Debit Dilemma Leads Cumberland Woman To Five On Your Side
Posted May 4, 2005
CUMBERLAND COUNTY, N.C. — Even though debit cards are convenient and can keep you from running up debt, they have some drawbacks as a Cumberland County woman found out.
Every now and then, you need to buy something special. Laverne Towers was not planning to buy anything when she looked around Gordon's Jewelers in Fayetteville, but she saw a ring on sale for $149.
"I was like, 'Oh, I can do this,'" she said.
Towers paid with her debit card, but when the receipt came back for her, it said $338 -- the price before it went on sale. When Towers pointed out the error, the clerk voided the debit. Towers then wrote a check for the correct amount.
A few days later, Towers started getting bank overdraft statements.
"I definitely thought we have a problem," she said.
Towers then went to BB&T. Bank officials told her the problem stemmed from the cancelled debit by Gordon's Jewelers. The debit put a "hold" on the $338 even though the actual debit was cancelled, which created a series of overdraft fees totaling more than $400.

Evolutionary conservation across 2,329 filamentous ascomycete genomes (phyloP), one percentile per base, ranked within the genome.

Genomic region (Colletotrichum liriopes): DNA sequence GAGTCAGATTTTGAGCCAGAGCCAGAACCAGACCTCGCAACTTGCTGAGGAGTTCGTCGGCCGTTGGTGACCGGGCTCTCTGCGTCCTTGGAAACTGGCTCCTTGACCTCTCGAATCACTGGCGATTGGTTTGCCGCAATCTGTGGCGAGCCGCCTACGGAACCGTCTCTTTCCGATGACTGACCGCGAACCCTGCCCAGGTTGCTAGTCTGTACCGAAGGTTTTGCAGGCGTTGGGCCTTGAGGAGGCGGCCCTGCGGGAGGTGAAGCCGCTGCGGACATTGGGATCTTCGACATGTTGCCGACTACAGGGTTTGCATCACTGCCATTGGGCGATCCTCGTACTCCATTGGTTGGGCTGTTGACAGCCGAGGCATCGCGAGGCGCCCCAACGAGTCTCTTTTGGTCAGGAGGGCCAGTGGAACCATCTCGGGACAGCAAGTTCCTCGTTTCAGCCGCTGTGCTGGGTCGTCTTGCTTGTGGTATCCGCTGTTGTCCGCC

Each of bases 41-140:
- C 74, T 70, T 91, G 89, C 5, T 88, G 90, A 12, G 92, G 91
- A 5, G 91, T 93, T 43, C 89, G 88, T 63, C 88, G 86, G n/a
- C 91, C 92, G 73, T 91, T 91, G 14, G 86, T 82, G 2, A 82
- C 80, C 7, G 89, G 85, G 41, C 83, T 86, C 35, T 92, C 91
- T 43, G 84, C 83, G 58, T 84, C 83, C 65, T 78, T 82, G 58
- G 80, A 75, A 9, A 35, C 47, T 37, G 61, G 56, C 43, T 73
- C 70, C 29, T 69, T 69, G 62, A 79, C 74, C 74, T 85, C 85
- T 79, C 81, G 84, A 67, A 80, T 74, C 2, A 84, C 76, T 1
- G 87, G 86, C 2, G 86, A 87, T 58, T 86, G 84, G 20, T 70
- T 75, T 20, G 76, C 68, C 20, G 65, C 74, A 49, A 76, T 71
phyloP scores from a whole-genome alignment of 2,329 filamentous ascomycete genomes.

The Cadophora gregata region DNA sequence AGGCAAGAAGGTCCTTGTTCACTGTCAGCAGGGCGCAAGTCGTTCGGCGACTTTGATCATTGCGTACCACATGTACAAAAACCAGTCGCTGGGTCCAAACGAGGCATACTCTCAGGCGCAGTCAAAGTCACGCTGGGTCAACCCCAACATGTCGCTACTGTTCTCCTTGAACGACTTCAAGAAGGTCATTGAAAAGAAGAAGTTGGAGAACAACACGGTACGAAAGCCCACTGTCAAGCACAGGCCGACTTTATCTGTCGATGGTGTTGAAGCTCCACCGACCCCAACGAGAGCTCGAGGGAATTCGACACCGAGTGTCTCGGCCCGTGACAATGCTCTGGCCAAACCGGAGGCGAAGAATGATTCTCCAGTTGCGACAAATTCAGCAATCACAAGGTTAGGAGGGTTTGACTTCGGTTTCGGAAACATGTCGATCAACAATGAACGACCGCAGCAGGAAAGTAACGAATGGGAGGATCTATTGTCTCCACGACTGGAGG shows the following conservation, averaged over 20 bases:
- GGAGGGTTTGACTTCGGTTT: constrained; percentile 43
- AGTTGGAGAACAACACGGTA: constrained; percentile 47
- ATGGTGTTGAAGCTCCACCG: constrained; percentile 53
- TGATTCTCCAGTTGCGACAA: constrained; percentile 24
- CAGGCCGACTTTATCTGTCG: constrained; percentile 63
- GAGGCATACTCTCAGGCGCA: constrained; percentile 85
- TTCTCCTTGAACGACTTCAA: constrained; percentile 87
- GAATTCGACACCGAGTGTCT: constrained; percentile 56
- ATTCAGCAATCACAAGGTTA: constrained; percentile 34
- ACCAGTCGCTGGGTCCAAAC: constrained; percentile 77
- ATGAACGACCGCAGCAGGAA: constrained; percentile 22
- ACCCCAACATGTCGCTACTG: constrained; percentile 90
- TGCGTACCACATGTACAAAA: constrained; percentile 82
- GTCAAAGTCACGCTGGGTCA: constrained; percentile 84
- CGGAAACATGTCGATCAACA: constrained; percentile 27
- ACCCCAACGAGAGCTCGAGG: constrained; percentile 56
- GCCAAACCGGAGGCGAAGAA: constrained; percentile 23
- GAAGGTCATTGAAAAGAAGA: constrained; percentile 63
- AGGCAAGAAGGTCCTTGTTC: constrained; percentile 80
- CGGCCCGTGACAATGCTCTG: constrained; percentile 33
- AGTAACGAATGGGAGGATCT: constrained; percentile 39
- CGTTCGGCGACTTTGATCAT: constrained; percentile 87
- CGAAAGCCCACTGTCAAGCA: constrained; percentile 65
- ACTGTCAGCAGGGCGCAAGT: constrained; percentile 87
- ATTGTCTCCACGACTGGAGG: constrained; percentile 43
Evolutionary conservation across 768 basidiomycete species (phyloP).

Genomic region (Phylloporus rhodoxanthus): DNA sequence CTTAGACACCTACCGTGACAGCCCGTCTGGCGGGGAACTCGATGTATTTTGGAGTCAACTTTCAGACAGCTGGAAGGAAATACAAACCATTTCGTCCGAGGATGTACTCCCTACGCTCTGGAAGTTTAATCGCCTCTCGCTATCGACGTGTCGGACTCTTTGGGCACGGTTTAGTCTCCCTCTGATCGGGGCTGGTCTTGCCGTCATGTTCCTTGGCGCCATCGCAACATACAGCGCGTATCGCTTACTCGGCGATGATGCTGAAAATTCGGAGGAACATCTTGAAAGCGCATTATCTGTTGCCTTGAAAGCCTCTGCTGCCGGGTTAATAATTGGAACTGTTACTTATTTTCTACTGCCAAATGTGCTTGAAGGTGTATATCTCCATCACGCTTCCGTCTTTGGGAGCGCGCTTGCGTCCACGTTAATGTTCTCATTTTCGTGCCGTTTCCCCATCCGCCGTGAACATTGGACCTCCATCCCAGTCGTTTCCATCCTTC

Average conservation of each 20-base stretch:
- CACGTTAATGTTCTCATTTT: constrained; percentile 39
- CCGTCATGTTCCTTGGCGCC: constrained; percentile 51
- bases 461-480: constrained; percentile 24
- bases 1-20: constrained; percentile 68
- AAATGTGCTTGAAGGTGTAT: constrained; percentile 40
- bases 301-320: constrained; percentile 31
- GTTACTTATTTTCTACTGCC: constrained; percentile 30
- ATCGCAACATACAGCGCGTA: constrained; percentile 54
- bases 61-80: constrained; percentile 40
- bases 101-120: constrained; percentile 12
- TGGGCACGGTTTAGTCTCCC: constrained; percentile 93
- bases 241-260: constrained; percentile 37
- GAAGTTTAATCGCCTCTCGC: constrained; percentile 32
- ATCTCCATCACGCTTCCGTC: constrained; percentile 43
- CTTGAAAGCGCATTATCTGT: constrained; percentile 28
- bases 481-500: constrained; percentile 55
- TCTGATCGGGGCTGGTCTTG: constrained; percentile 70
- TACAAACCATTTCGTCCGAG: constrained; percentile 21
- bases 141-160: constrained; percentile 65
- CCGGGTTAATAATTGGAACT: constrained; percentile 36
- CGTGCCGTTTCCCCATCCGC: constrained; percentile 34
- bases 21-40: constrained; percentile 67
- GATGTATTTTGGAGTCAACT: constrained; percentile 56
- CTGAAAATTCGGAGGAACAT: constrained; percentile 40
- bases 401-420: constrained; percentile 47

Towers went to Gordon's Jewelers, where a manager told her the bank would take care of it.
"They flat out told me it wasn't their fault -- that it was a bank error," she said.
After a lot of back and forth between BB&T and Gordon's Jewelers, Towers called Five on Your Side.
"I don't understand why I'm being penalized and why it's my fault, you know, and nothing is being done. I said, 'Now, you've made me mad,'" she said.
Five On Your Side called both BB&T and Zales, the parent company of Gordon's Jewelers. Zales accepted responsibility and sent Towers a check for $416 to cover the overdraft charges.
"I was a happy camper," Towers said.
The "hold" issue can also come up in a number of other situations, including hotel reservations and "pay at the pump" gas stations. Even though the money isn't taken out of your account, you cannot access it until the retailer "releases" the funds, which could take several days.